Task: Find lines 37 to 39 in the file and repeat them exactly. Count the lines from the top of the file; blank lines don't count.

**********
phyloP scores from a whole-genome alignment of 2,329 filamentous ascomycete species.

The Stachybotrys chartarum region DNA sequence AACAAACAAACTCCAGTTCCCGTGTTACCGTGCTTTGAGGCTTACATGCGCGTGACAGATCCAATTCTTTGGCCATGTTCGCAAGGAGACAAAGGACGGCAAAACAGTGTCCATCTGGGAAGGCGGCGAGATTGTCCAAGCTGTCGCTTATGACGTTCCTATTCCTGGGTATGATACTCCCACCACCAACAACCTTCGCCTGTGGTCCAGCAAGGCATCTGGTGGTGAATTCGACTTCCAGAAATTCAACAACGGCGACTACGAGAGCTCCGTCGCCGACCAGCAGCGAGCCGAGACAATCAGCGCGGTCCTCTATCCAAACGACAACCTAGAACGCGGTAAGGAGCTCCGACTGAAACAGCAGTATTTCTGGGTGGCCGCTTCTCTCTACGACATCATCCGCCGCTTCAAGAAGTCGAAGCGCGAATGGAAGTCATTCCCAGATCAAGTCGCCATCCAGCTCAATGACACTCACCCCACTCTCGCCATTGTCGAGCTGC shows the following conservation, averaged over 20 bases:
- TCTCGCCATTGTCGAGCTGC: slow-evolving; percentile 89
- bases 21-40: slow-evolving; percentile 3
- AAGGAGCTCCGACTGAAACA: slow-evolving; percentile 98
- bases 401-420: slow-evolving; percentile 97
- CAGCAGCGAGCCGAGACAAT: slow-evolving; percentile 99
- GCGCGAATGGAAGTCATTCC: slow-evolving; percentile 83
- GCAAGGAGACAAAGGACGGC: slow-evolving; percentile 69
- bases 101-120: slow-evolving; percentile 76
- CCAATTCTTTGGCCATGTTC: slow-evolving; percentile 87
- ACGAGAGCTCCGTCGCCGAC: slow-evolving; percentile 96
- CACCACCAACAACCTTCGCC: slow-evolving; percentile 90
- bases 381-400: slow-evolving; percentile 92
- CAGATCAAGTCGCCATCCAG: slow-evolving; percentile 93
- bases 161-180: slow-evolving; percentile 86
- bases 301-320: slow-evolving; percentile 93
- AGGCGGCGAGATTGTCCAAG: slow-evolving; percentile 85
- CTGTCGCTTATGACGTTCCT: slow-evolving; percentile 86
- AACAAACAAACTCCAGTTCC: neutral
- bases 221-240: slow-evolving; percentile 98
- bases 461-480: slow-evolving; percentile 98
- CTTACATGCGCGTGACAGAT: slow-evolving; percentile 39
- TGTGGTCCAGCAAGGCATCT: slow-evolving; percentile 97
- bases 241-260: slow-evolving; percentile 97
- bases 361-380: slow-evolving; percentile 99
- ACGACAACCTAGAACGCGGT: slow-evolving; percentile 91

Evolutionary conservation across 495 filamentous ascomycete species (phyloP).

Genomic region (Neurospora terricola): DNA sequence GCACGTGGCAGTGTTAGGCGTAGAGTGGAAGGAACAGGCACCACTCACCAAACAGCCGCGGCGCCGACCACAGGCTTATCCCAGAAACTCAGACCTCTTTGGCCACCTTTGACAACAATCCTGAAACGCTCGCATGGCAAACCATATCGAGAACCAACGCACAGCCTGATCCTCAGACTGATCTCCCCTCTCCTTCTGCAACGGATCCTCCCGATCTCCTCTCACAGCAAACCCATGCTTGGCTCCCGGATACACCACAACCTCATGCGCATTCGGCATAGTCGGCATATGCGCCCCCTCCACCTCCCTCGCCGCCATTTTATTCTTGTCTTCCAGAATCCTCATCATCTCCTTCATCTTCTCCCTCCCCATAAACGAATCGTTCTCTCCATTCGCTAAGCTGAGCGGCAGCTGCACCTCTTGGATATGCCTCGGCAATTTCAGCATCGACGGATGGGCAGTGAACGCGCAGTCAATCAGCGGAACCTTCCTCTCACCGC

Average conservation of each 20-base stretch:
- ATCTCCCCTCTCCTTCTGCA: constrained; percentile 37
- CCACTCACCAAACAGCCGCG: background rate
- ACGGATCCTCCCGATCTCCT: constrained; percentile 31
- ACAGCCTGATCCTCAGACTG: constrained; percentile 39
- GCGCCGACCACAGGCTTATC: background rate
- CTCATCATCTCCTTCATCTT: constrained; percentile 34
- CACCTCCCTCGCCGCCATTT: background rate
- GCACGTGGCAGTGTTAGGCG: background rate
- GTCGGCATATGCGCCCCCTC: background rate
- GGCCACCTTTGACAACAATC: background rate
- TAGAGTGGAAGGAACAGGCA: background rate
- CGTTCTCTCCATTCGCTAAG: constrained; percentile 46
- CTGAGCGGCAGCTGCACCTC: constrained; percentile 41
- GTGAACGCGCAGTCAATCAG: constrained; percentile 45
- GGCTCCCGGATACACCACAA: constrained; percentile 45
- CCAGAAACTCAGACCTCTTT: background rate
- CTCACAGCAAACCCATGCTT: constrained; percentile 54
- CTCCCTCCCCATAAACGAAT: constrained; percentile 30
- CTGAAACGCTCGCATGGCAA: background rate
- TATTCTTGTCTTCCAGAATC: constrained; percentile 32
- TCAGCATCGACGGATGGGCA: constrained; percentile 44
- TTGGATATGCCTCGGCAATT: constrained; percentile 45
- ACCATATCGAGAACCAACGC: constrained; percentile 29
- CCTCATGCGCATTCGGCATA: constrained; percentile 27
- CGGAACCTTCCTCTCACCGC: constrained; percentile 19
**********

- CACCTCCCTCGCCGCCATTT: background rate
- GCACGTGGCAGTGTTAGGCG: background rate
- GTCGGCATATGCGCCCCCTC: background rate